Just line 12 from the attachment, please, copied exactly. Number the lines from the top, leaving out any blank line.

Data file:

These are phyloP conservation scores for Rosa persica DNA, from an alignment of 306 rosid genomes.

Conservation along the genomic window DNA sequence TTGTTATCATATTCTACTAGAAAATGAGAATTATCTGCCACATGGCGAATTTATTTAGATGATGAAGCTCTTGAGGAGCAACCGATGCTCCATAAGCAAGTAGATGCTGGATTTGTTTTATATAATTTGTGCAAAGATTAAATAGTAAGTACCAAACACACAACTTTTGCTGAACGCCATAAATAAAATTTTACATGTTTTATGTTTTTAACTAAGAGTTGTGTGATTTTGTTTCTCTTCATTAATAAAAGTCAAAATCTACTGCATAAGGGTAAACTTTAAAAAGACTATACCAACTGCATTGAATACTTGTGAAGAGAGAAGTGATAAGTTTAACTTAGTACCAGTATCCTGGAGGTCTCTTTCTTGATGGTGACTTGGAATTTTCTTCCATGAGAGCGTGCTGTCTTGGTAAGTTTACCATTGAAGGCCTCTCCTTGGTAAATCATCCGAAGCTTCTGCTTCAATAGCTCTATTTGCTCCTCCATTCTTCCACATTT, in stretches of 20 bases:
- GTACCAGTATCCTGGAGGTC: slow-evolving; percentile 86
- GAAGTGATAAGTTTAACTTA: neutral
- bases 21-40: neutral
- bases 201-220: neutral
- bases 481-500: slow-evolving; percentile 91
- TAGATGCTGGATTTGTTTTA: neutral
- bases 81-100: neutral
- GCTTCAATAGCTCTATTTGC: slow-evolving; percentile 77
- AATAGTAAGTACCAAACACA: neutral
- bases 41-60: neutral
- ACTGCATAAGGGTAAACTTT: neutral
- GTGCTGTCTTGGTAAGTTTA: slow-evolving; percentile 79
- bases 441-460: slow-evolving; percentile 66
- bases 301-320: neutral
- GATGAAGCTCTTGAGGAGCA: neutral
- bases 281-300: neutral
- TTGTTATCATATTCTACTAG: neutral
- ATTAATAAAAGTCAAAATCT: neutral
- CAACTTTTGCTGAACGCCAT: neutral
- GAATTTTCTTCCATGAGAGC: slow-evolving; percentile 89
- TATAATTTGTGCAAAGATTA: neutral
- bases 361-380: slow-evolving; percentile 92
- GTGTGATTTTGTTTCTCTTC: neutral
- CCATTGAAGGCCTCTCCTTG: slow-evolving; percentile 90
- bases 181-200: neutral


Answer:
- bases 41-60: neutral